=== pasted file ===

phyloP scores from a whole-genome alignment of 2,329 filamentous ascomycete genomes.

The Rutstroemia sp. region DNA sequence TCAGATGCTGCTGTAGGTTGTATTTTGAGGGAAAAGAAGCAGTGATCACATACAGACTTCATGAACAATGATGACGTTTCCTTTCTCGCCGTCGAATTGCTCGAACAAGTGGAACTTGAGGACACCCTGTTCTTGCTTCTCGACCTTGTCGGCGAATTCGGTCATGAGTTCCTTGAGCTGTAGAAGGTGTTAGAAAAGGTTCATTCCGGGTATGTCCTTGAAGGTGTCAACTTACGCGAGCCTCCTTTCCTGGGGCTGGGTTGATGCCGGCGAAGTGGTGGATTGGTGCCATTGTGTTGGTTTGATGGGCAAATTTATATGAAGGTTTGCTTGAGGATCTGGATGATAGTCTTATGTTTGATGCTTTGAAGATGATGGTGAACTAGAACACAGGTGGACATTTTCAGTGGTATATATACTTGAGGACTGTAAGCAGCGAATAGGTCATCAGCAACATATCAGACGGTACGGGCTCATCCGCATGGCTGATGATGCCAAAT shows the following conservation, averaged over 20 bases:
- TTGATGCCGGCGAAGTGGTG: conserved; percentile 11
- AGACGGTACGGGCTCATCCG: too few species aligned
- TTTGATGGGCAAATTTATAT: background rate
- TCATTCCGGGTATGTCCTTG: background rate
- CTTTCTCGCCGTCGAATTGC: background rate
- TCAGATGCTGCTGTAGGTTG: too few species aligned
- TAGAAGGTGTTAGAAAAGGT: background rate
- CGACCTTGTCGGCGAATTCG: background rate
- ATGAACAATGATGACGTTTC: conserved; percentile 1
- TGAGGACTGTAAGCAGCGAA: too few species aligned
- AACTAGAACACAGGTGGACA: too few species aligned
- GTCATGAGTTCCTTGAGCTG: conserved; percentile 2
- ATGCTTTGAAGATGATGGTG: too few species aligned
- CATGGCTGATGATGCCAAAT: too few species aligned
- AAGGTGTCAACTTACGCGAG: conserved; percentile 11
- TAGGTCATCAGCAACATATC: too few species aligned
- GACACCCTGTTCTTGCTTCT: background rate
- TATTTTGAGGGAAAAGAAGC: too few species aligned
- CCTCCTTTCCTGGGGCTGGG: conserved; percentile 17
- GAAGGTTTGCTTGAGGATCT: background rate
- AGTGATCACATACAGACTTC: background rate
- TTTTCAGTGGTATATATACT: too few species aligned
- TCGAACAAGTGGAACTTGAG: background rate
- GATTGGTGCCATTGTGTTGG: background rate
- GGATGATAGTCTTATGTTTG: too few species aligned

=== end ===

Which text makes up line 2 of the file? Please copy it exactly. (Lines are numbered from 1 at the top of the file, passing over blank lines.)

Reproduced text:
The Rutstroemia sp. region DNA sequence TCAGATGCTGCTGTAGGTTGTATTTTGAGGGAAAAGAAGCAGTGATCACATACAGACTTCATGAACAATGATGACGTTTCCTTTCTCGCCGTCGAATTGCTCGAACAAGTGGAACTTGAGGACACCCTGTTCTTGCTTCTCGACCTTGTCGGCGAATTCGGTCATGAGTTCCTTGAGCTGTAGAAGGTGTTAGAAAAGGTTCATTCCGGGTATGTCCTTGAAGGTGTCAACTTACGCGAGCCTCCTTTCCTGGGGCTGGGTTGATGCCGGCGAAGTGGTGGATTGGTGCCATTGTGTTGGTTTGATGGGCAAATTTATATGAAGGTTTGCTTGAGGATCTGGATGATAGTCTTATGTTTGATGCTTTGAAGATGATGGTGAACTAGAACACAGGTGGACATTTTCAGTGGTATATATACTTGAGGACTGTAAGCAGCGAATAGGTCATCAGCAACATATCAGACGGTACGGGCTCATCCGCATGGCTGATGATGCCAAAT shows the following conservation, averaged over 20 bases: